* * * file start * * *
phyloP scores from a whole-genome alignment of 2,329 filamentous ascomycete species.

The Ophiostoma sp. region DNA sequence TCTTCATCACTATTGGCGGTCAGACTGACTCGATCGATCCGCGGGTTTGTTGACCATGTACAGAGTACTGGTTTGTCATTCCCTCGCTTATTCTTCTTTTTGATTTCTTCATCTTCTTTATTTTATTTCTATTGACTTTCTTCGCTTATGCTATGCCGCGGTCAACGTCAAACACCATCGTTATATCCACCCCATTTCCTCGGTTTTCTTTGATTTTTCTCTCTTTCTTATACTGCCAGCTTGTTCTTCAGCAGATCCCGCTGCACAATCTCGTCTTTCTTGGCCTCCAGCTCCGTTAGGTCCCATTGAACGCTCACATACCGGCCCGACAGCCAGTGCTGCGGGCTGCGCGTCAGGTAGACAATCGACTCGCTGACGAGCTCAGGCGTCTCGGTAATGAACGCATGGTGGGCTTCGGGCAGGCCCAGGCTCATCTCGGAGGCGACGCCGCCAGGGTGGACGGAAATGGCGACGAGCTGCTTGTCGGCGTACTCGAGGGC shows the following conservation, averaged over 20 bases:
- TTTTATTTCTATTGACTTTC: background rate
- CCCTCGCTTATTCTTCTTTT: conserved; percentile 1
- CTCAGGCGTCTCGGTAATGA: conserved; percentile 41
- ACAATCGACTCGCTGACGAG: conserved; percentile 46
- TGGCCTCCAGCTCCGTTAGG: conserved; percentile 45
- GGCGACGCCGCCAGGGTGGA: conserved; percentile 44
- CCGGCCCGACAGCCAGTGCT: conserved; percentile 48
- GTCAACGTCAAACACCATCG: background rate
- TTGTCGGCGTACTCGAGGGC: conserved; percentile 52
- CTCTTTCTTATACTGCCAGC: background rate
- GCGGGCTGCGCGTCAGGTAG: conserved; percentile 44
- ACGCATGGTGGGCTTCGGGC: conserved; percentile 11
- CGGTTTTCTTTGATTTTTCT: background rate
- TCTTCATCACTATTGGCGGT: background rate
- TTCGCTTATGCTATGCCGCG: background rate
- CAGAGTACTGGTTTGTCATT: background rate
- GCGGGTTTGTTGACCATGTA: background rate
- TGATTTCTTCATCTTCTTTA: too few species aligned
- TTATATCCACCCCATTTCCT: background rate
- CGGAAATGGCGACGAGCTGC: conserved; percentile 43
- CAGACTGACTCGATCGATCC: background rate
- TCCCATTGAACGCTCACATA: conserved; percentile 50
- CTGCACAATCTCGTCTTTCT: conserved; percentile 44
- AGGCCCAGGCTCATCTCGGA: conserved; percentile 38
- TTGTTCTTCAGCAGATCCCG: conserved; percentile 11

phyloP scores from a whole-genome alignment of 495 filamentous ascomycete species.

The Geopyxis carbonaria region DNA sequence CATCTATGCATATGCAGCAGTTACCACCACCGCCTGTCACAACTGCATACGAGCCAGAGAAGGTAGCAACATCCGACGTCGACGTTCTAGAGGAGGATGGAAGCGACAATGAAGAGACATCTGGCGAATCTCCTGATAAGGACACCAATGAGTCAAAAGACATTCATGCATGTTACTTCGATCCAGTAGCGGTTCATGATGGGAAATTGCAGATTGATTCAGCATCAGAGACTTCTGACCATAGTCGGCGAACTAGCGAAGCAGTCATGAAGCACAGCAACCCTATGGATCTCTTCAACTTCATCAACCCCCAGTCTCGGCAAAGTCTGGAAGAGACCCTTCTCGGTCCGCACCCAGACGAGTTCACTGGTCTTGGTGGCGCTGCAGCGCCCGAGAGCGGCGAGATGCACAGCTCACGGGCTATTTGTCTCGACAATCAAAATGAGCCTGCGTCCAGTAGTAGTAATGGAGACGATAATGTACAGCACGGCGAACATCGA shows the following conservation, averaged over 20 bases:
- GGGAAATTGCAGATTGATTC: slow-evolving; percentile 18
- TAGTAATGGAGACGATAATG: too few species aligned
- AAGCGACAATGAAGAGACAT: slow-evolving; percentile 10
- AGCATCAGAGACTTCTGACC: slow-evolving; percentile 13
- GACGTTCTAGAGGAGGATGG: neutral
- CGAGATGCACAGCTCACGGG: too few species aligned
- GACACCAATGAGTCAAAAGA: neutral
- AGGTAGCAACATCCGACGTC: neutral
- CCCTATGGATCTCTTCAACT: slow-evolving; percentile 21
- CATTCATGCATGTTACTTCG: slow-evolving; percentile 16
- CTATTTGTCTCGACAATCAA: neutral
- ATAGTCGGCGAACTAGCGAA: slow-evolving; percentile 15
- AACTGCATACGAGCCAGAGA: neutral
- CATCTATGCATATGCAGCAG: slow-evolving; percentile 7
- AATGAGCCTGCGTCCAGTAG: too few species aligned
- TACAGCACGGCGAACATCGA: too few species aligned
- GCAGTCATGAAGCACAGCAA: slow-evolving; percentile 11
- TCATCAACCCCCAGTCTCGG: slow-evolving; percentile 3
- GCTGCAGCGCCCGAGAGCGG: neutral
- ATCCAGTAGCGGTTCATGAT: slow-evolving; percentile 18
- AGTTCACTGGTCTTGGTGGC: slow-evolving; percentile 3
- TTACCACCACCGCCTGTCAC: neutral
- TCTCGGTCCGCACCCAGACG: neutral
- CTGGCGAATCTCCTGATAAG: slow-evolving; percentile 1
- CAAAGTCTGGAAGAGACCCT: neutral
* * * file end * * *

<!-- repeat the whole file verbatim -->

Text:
phyloP scores from a whole-genome alignment of 2,329 filamentous ascomycete species.

The Ophiostoma sp. region DNA sequence TCTTCATCACTATTGGCGGTCAGACTGACTCGATCGATCCGCGGGTTTGTTGACCATGTACAGAGTACTGGTTTGTCATTCCCTCGCTTATTCTTCTTTTTGATTTCTTCATCTTCTTTATTTTATTTCTATTGACTTTCTTCGCTTATGCTATGCCGCGGTCAACGTCAAACACCATCGTTATATCCACCCCATTTCCTCGGTTTTCTTTGATTTTTCTCTCTTTCTTATACTGCCAGCTTGTTCTTCAGCAGATCCCGCTGCACAATCTCGTCTTTCTTGGCCTCCAGCTCCGTTAGGTCCCATTGAACGCTCACATACCGGCCCGACAGCCAGTGCTGCGGGCTGCGCGTCAGGTAGACAATCGACTCGCTGACGAGCTCAGGCGTCTCGGTAATGAACGCATGGTGGGCTTCGGGCAGGCCCAGGCTCATCTCGGAGGCGACGCCGCCAGGGTGGACGGAAATGGCGACGAGCTGCTTGTCGGCGTACTCGAGGGC shows the following conservation, averaged over 20 bases:
- TTTTATTTCTATTGACTTTC: background rate
- CCCTCGCTTATTCTTCTTTT: conserved; percentile 1
- CTCAGGCGTCTCGGTAATGA: conserved; percentile 41
- ACAATCGACTCGCTGACGAG: conserved; percentile 46
- TGGCCTCCAGCTCCGTTAGG: conserved; percentile 45
- GGCGACGCCGCCAGGGTGGA: conserved; percentile 44
- CCGGCCCGACAGCCAGTGCT: conserved; percentile 48
- GTCAACGTCAAACACCATCG: background rate
- TTGTCGGCGTACTCGAGGGC: conserved; percentile 52
- CTCTTTCTTATACTGCCAGC: background rate
- GCGGGCTGCGCGTCAGGTAG: conserved; percentile 44
- ACGCATGGTGGGCTTCGGGC: conserved; percentile 11
- CGGTTTTCTTTGATTTTTCT: background rate
- TCTTCATCACTATTGGCGGT: background rate
- TTCGCTTATGCTATGCCGCG: background rate
- CAGAGTACTGGTTTGTCATT: background rate
- GCGGGTTTGTTGACCATGTA: background rate
- TGATTTCTTCATCTTCTTTA: too few species aligned
- TTATATCCACCCCATTTCCT: background rate
- CGGAAATGGCGACGAGCTGC: conserved; percentile 43
- CAGACTGACTCGATCGATCC: background rate
- TCCCATTGAACGCTCACATA: conserved; percentile 50
- CTGCACAATCTCGTCTTTCT: conserved; percentile 44
- AGGCCCAGGCTCATCTCGGA: conserved; percentile 38
- TTGTTCTTCAGCAGATCCCG: conserved; percentile 11

phyloP scores from a whole-genome alignment of 495 filamentous ascomycete species.

The Geopyxis carbonaria region DNA sequence CATCTATGCATATGCAGCAGTTACCACCACCGCCTGTCACAACTGCATACGAGCCAGAGAAGGTAGCAACATCCGACGTCGACGTTCTAGAGGAGGATGGAAGCGACAATGAAGAGACATCTGGCGAATCTCCTGATAAGGACACCAATGAGTCAAAAGACATTCATGCATGTTACTTCGATCCAGTAGCGGTTCATGATGGGAAATTGCAGATTGATTCAGCATCAGAGACTTCTGACCATAGTCGGCGAACTAGCGAAGCAGTCATGAAGCACAGCAACCCTATGGATCTCTTCAACTTCATCAACCCCCAGTCTCGGCAAAGTCTGGAAGAGACCCTTCTCGGTCCGCACCCAGACGAGTTCACTGGTCTTGGTGGCGCTGCAGCGCCCGAGAGCGGCGAGATGCACAGCTCACGGGCTATTTGTCTCGACAATCAAAATGAGCCTGCGTCCAGTAGTAGTAATGGAGACGATAATGTACAGCACGGCGAACATCGA shows the following conservation, averaged over 20 bases:
- GGGAAATTGCAGATTGATTC: slow-evolving; percentile 18
- TAGTAATGGAGACGATAATG: too few species aligned
- AAGCGACAATGAAGAGACAT: slow-evolving; percentile 10
- AGCATCAGAGACTTCTGACC: slow-evolving; percentile 13
- GACGTTCTAGAGGAGGATGG: neutral
- CGAGATGCACAGCTCACGGG: too few species aligned
- GACACCAATGAGTCAAAAGA: neutral
- AGGTAGCAACATCCGACGTC: neutral
- CCCTATGGATCTCTTCAACT: slow-evolving; percentile 21
- CATTCATGCATGTTACTTCG: slow-evolving; percentile 16
- CTATTTGTCTCGACAATCAA: neutral
- ATAGTCGGCGAACTAGCGAA: slow-evolving; percentile 15
- AACTGCATACGAGCCAGAGA: neutral
- CATCTATGCATATGCAGCAG: slow-evolving; percentile 7
- AATGAGCCTGCGTCCAGTAG: too few species aligned
- TACAGCACGGCGAACATCGA: too few species aligned
- GCAGTCATGAAGCACAGCAA: slow-evolving; percentile 11
- TCATCAACCCCCAGTCTCGG: slow-evolving; percentile 3
- GCTGCAGCGCCCGAGAGCGG: neutral
- ATCCAGTAGCGGTTCATGAT: slow-evolving; percentile 18
- AGTTCACTGGTCTTGGTGGC: slow-evolving; percentile 3
- TTACCACCACCGCCTGTCAC: neutral
- TCTCGGTCCGCACCCAGACG: neutral
- CTGGCGAATCTCCTGATAAG: slow-evolving; percentile 1
- CAAAGTCTGGAAGAGACCCT: neutral